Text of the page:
Over the past few decades, Skomer Island off the south coast of Wales has witnessed a remarkable resurgence in its guillemot population. Before 1930, Skomer was home to over 100,000 common guillemots. But by the end of the second world war, this number had plummeted by about 95% and continued to decline for the next few decades.
This population decline was probably caused by chronic oil pollution during the second world war and several major oil tanker incidents in the subsequent years. In 1967, for example, the supertanker SS Torrey Canyon spilled over 100,000 tonnes of crude oil into the English channel.
However, counts conducted by the Wildlife Trust of South and West Wales show that Skomer’s guillemot population has consistently grown at an annual rate of about 5% since the 1980s. In 1972, there were around 2,000 guillemots breeding on Skomer. Fast forward to 2023 and that number has skyrocketed to around 30,000.
This resurgence has been the subject of a long-term study conducted by myself and my colleagues over past 50 years. The increase in Skomer’s guillemot population is remarkable considering that populations in northern regions of the country have declined over the same period.
But our study also reveals that seabirds, including Skomer’s guillemots, now face several pressing threats – with climate change emerging as one of the most significant challenges.
Guillemots on the rise
We have been monitoring the survival and breeding success of guillemots on Skomer. Our aim was to establish whether chick production, breeding age and adult and chick survival rates could explain the observed increase in their numbers. It took 30 years until we had a sufficient sample size to address these questions.
Our results showed that the population increase since 1980 is entirely due to the productivity and survival of the Skomer birds themselves. In fact, there’s relatively little immigration or emigration affecting the colony’s numbers.
There has, however, been a marked reduction in oil pollution in waters surrounding the UK in recent years. In the 1970s, around 90% of the dead guillemots found on beaches surrounding the North Sea were contaminated with oil. By 2020, this proportion had fallen to 10%.
This decline in oil pollution may be what has allowed the guillemot population on Skomer and other southern regions of the UK to bounce back towards the levels seen before 1930.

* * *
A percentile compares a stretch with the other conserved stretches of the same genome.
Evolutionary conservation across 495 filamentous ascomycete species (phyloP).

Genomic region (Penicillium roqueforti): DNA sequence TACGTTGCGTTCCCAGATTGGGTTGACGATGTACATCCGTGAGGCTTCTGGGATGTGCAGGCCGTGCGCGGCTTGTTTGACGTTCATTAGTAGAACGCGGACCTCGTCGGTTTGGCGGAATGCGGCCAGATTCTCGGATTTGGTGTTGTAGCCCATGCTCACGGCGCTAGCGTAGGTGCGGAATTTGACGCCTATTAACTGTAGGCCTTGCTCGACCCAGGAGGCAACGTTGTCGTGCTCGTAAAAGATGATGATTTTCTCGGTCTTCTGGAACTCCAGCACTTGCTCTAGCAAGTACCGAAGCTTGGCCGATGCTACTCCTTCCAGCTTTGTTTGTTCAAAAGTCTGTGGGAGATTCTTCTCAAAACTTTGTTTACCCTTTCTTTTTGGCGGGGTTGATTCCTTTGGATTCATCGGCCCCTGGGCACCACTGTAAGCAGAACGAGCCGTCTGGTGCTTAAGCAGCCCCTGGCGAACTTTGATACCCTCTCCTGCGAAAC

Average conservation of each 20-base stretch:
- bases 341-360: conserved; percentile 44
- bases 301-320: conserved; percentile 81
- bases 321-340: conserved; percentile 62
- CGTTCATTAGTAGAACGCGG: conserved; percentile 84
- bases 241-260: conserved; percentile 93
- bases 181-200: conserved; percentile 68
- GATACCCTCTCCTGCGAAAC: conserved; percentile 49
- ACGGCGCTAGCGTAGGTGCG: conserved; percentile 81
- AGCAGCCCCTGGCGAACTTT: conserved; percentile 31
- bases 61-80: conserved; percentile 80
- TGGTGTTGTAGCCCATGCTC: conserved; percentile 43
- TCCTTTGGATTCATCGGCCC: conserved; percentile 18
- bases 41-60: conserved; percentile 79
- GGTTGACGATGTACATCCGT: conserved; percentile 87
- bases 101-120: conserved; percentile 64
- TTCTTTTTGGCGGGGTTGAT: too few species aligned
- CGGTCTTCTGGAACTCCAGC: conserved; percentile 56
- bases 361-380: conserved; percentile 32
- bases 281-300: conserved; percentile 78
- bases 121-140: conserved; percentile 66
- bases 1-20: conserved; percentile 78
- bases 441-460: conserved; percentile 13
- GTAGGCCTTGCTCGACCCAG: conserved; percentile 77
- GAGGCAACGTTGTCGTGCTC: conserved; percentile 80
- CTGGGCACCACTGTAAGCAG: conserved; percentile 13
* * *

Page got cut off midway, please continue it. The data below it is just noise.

However, seabirds, including Skomer’s guillemots, continue to face a multitude of threats. Oil pollution has declined, but it has been superseded by the even more insidious and far-reaching effects of climate change. Together with persistent overfishing and the recent emergence of avian flu, climate change has further contributed to the increasing fragility of seabird populations.
One of our most striking results is that the timing of guillemot breeding has advanced by more than two weeks on average since the 1970s. The cause of this advance, which has also been noted in many bird species on land, is probably climate change.
We believe the early breeding season might be linked to the seasonal availability of their fish prey. There is increasing evidence that warmer seas are having a marked effect on both the distribution and abundance of marine fish in the UK.
Dealing with extreme weather
Climate change is also causing an increase in the frequency and intensity of winter storms. Sustained bad winter weather makes it difficult for guillemots and puffins (another member of the bird family known as auks) to find food. This can lead to devastating “wrecks” where large numbers of dead seabirds wash up on the shore.
In early 2014, a series of storms resulted in the deaths of over 55,000 seabirds around European coastlines, including 15,000 guillemots. In that year, the mortality rate of Skomer’s adult guillemots doubled to 12%.
More worrying is the increasing incidence of extreme weather during the guillemots’ breeding season. Summers are witnessing stronger winds, rougher seas, torrential rain and extreme heat – all of which can reduce guillemot breeding success.
In May 2022, for example, two unseasonal storms resulted in many guillemots losing their eggs from breeding ledges, leading to the lowest breeding success we have seen on Skomer for several decades.
Long-term studies like mine provide the information that allows us to identify and measure the effects of different threats. In a few cases, they may also allow us to take action to minimise their effects. Yet these studies are few and far between.
As I see it, long-term studies on Skomer provide the ammunition that can help us fight the war against climate change and environmental degradation. Now more than ever, it is important that such studies continue.
This article is republished from The Conversation under a Creative Commons license.
Main image: A guillemot nesting on a cliff ledge on Skomer Island, south Wales. Andrew Astbury/Shutterstock